Your total cholesterol level is a measure of the total amount of cholesterol circulating in your bloodstream, which includes several components:

  • LDL cholesterol: LDL stands for low-density lipoprotein. This is known as the bad cholesterol, which directly contributes to plaque buildup in the arteries. Very low density lipoprotein, or VLDL cholesterol, is another type, which is a precursor to LDL.
  • Total cholesterol is VLDL cholesterol plus LDL cholesterol plus HDL cholesterol.
  • HDL cholesterol: HDL stands for high-density lipoprotein. Experts think at optimal levels it might help the body get rid of LDL cholesterol.

And guess what? This buildup can start as early as your 20s.

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What Do The Results Mean

The results of the test determine whether the cholesterol levels in the persons blood are healthy.

The results will be broken down into several categories by the type of fat. The results are measured in milligrams of cholesterol per deciliter of blood .

Total cholesterol levels

Having a result less than 200 mg/dL is considered good. Borderline high results range from 200-239 mg/dL. High cholesterol levels are considered to be any number over 240 mg/dL.

HDL cholesterol levels

With HDL, it is higher levels that are desirable. A result below 40 mg/dL is poor. A result between 40 and 59 mg/dL is better, while a reading of 60 mg/dL or higher is the best result.

LDL cholesterol levels

LDL cholesterol recommendations vary based on the health of an individual.

  • People with heart disease or diabetes should aim for LDL levels below 70 mg/dL.
  • Individuals with no heart disease but who are at higher risk for heart disease need to keep levels below 100 mg/dL.
  • For people with no increased risk of heart disease, LDL levels between 100 and 129 mg/dL are near perfect.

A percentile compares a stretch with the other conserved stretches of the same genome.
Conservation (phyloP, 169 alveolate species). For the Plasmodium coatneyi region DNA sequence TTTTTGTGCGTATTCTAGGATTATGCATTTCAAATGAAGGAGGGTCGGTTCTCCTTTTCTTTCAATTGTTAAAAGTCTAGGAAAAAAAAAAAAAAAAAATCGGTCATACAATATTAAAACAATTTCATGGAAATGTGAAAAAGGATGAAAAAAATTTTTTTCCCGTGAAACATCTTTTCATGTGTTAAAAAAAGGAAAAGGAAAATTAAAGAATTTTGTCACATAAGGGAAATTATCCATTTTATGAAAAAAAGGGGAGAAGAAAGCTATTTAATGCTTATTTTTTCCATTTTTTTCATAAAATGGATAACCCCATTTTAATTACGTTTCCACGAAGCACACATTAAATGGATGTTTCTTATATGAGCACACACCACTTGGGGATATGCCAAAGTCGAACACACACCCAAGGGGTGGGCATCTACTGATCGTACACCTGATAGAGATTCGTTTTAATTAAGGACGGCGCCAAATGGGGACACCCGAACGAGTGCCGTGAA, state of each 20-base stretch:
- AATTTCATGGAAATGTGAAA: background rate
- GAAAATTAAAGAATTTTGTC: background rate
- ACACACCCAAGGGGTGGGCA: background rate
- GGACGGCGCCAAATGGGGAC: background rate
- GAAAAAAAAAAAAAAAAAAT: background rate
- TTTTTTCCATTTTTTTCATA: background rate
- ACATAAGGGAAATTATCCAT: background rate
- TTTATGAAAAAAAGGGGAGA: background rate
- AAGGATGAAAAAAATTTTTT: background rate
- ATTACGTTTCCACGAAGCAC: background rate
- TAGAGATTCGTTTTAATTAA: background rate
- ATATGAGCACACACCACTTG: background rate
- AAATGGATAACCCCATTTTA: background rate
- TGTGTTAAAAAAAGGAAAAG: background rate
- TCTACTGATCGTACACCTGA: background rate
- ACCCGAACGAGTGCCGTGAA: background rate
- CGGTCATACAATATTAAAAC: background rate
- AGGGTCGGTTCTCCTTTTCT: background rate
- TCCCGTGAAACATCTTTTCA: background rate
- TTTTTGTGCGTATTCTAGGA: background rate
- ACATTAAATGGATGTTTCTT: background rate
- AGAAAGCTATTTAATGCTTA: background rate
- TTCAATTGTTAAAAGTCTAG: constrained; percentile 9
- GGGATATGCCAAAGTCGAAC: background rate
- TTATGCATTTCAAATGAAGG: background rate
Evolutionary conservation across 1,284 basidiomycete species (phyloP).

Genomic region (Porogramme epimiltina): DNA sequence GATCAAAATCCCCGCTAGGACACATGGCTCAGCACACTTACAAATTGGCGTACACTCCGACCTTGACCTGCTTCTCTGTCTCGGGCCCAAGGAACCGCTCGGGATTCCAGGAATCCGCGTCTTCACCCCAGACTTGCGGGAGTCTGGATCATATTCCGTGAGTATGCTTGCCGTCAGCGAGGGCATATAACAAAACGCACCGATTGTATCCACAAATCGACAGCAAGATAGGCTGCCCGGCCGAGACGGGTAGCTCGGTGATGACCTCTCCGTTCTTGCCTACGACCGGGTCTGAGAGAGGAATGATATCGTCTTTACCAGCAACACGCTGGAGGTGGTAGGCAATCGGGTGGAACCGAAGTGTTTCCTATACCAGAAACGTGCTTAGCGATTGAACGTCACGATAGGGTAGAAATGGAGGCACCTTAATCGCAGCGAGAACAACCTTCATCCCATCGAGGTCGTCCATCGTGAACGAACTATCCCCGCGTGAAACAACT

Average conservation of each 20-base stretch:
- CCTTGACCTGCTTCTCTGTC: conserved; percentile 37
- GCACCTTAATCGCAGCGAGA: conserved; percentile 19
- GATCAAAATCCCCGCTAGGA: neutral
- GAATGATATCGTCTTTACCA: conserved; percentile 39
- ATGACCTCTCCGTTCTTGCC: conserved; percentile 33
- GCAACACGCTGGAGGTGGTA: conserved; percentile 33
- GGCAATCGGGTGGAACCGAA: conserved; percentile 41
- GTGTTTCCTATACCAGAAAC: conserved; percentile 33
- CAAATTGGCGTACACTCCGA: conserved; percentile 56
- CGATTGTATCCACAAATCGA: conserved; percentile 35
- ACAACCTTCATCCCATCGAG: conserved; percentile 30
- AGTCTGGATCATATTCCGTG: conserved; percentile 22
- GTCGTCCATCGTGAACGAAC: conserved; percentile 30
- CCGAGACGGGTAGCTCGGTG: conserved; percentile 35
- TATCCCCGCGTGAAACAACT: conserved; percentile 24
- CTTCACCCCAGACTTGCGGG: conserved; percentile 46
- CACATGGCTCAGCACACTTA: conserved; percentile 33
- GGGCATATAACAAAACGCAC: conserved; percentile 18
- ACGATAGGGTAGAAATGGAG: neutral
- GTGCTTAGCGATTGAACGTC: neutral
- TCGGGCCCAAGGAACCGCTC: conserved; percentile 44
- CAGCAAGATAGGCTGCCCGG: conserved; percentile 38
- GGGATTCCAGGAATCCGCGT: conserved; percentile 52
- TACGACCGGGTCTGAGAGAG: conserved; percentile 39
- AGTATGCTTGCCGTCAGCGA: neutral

• A reading from 130 to 159 mg/dL is considered borderline high for those with no heart disease and high for those where heart disease is present.
  • A reading from 160 to 189 mg/dL is considered high for those without heart disease and very high for those with heart disease.
  • A reading above 190 mg/dL is considered very high for all groups.

Triglyceride levels

Lifestyle changes for high cholesterol include the following:

How Do I Know What My Ldl Level Is

How you can lower your bad cholesterol level

A blood test can measure your cholesterol levels, including LDL. When and how often you should get this test depends on your age, risk factors, and family history. The general recommendations are:

For people who are age 19 or younger:

  • The first test should be between ages 9 to 11
  • Children should have the test again every 5 years
  • Some children may have this test starting at age 2 if there is a family history of high blood cholesterol, heart attack, or stroke

For people who are age 20 or older:

  • Younger adults should have the test every 5 years
  • Men ages 45 to 65 and women ages 55 to 65 should have it every 1 to 2 years

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What Are The Different Types Of Cholesterol

There are two types: high-density lipoprotein and low-density lipoprotein . As a general rule, HDL is considered good cholesterol, while LDL is considered bad. This is because HDL carries cholesterol to your liver, where it can be removed from your bloodstream before it builds up in your arteries. LDL, on the other hand, takes cholesterol directly to your arteries. This can result in atherosclerosis, a plaque buildup that can even cause heart attack and stroke.

Good Cholesterol Numbershdl Is Your Friend